Although Windows updates are generally a good way to keep your PC secure and up to date with the latest features and capabilities, they can sometimes also become a nuisance when they cause unintended issues. When this happens, it's worth knowing how to uninstall an update, and today, we'll guide you through that process.
While the steps are identical in both Windows 10 and Windows 11, we'll be doing this on the latter configuration. If you're still on Windows 10, you can follow the same steps to achieve the same results.
Note that this guide will not work if you have upgraded from an unsupported version of Windows 10 like version 1909. If that is the case, you have to use the built-in recovery options within 10 days of your upgrade, but that is a wider topic that we can perhaps cover in another guide. For now, we'll be focusing on how you can uninstall security and quality updates delivered through Windows Update, usually on Patch Tuesday. With that said, let's begin!
- Head over to Windows Update either via Windows Search or through the Settings app
- Click on Update History, this will show you a history of the updates installed on your configuration, you can click on "Learn more" to do exactly that for each update
- Scroll down to the Related settings section, where you will find the Uninstall updates option. Click on it
- This will open the legacy Control Panel, which will show you a list of all the updates currently installed on your machine. Double click any update that you have verified as problematic, this will show a dialog box asking you if you want to uninstall the update. Click on Yes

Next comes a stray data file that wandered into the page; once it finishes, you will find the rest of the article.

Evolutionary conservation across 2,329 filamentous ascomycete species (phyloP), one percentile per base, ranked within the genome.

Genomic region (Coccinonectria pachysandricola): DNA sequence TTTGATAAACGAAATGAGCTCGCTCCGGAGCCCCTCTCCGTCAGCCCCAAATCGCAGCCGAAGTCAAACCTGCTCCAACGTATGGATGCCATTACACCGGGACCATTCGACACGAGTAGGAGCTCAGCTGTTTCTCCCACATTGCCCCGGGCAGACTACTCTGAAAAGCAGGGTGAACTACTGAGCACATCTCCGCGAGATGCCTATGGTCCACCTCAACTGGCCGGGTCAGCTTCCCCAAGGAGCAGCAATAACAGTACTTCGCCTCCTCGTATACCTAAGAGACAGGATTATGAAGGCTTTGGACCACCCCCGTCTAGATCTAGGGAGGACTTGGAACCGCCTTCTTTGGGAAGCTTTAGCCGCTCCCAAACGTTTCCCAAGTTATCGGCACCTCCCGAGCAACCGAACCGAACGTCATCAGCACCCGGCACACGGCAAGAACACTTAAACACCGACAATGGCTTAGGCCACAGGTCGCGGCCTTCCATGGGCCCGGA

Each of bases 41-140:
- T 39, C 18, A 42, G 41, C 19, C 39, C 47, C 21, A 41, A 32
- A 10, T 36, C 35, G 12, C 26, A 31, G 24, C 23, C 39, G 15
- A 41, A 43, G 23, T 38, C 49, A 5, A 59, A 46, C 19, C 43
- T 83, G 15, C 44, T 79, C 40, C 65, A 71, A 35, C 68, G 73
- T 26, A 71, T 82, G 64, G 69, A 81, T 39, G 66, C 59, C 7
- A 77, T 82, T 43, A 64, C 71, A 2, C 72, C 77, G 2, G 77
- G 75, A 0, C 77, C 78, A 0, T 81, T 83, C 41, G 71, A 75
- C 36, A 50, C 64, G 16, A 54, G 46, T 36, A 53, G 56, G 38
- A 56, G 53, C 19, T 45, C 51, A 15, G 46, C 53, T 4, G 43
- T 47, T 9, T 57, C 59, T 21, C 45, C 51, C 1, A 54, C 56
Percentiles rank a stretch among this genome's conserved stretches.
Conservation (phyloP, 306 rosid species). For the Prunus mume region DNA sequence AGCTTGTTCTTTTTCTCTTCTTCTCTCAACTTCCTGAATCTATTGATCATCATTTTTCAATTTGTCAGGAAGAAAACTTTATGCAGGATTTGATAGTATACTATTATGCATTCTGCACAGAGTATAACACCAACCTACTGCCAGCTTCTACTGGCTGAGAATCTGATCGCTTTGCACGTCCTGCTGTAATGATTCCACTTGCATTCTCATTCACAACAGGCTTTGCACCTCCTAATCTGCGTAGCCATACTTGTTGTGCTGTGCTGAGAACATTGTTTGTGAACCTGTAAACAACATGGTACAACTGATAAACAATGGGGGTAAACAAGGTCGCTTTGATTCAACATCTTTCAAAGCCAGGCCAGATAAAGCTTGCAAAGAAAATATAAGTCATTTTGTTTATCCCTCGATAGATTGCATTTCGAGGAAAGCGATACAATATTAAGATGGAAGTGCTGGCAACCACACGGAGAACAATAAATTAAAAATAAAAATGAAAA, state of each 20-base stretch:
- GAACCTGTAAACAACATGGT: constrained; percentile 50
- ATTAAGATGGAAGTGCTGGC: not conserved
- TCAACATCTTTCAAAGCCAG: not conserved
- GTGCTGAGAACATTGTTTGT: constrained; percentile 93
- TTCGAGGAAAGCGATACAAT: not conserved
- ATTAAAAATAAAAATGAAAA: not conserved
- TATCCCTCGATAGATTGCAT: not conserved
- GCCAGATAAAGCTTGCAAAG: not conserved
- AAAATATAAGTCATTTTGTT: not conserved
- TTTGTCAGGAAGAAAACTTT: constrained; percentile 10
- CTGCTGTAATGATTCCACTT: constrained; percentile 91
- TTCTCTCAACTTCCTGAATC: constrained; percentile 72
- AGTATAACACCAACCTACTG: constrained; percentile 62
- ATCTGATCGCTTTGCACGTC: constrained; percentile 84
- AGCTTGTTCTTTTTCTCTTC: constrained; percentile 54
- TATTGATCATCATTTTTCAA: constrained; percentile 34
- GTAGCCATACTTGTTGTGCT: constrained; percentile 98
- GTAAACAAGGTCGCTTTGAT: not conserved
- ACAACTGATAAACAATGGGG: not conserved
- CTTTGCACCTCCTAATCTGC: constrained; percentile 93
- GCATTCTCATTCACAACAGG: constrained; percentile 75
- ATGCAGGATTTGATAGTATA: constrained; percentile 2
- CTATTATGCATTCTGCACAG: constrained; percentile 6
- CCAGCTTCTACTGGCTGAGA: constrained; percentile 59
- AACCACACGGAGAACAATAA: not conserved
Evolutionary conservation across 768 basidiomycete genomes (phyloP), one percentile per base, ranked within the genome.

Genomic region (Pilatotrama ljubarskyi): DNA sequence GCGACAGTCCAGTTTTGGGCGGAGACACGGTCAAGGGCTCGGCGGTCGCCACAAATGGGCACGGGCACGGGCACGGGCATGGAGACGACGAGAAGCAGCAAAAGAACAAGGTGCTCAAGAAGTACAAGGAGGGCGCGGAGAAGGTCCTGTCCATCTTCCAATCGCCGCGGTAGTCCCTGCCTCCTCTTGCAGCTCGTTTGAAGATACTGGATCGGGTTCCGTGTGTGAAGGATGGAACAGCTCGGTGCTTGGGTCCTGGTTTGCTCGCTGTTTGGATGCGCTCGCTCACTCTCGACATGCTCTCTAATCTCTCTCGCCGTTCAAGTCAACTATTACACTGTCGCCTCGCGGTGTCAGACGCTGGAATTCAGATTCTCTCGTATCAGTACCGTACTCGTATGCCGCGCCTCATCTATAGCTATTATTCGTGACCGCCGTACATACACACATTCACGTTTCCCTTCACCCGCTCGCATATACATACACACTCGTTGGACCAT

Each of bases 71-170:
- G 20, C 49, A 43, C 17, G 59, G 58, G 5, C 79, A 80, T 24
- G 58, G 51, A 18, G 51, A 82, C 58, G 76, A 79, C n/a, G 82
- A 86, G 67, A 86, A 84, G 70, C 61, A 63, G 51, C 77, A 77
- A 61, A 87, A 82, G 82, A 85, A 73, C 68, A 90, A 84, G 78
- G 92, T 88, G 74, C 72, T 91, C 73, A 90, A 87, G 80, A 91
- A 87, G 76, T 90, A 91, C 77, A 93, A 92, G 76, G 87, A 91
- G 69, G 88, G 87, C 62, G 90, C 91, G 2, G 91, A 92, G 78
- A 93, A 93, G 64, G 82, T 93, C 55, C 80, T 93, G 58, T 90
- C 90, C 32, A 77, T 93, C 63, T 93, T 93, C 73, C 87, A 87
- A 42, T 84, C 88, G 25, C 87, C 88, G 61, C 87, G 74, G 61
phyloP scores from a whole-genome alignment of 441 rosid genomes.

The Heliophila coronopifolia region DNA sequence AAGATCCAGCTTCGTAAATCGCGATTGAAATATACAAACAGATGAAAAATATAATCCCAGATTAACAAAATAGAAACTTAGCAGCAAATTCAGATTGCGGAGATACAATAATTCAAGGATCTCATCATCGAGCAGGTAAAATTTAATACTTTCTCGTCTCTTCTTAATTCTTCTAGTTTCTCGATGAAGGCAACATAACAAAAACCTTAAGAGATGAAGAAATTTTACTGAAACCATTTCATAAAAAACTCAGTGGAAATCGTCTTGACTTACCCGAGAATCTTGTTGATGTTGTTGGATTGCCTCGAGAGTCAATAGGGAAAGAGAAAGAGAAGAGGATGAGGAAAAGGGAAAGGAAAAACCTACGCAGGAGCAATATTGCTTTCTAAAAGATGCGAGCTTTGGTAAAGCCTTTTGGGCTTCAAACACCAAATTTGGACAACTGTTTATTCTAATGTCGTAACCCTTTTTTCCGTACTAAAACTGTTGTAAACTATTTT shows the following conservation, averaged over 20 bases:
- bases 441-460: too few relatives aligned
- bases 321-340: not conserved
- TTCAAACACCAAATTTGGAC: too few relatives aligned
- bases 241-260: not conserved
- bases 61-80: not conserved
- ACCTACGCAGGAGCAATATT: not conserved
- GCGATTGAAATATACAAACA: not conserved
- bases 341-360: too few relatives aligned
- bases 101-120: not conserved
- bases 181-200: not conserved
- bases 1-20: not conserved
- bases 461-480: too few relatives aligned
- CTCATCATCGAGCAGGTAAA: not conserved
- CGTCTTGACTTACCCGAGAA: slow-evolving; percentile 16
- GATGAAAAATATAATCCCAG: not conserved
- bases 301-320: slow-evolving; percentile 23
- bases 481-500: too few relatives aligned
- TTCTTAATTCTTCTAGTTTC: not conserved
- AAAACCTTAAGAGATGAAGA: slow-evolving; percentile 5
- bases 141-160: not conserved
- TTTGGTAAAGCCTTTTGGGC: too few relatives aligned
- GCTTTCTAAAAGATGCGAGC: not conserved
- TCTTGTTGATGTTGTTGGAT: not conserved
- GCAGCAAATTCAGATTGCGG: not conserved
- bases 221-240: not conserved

- While the update is being uninstalled, you'll be shown a progress bar for a couple of minutes, wait for this to complete
- Once the progress bar has filled up, you'll be asked to restart your PC now or later to complete the uninstall process
- Later, if you feel that you made a mistake or still need the update, you can simply click Check for updates in Windows Update again. If it is still being offered for your configuration, you can just install it as usual, as can be seen in the screenshot below:
That's pretty much it, it's a straightforward process though the overlap between the Settings app and the Control Panel continues to be annoying. That said, we do know that the unification of the two is happening, so here's to hoping that it happens sooner rather than later to make processes like these even more simpler.